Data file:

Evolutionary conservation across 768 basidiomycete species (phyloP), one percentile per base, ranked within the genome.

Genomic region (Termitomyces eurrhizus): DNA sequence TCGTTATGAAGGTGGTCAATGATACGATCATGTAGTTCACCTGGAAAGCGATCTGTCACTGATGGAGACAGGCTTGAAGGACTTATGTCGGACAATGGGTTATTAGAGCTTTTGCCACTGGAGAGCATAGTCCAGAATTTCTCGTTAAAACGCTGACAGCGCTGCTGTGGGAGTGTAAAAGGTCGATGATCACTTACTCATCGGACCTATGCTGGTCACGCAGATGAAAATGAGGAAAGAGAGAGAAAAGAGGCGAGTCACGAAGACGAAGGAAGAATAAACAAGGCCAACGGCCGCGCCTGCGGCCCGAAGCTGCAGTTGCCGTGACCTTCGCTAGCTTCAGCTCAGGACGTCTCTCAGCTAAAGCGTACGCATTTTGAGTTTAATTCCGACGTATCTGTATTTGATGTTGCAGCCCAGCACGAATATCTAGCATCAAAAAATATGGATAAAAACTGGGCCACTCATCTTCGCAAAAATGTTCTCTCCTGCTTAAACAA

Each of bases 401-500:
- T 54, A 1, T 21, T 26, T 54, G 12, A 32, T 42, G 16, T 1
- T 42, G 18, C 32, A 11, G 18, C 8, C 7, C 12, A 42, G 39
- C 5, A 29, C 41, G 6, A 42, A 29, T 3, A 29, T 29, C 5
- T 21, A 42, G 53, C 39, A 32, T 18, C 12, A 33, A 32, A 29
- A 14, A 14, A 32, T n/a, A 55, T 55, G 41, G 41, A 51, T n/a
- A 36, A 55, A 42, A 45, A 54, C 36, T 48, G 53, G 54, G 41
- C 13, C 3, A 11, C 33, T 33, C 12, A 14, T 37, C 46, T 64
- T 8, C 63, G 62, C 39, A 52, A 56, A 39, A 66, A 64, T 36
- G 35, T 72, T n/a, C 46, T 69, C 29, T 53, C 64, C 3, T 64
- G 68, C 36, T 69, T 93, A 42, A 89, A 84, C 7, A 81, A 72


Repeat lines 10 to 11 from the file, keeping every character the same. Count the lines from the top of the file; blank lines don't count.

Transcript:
- C 13, C 3, A 11, C 33, T 33, C 12, A 14, T 37, C 46, T 64
- T 8, C 63, G 62, C 39, A 52, A 56, A 39, A 66, A 64, T 36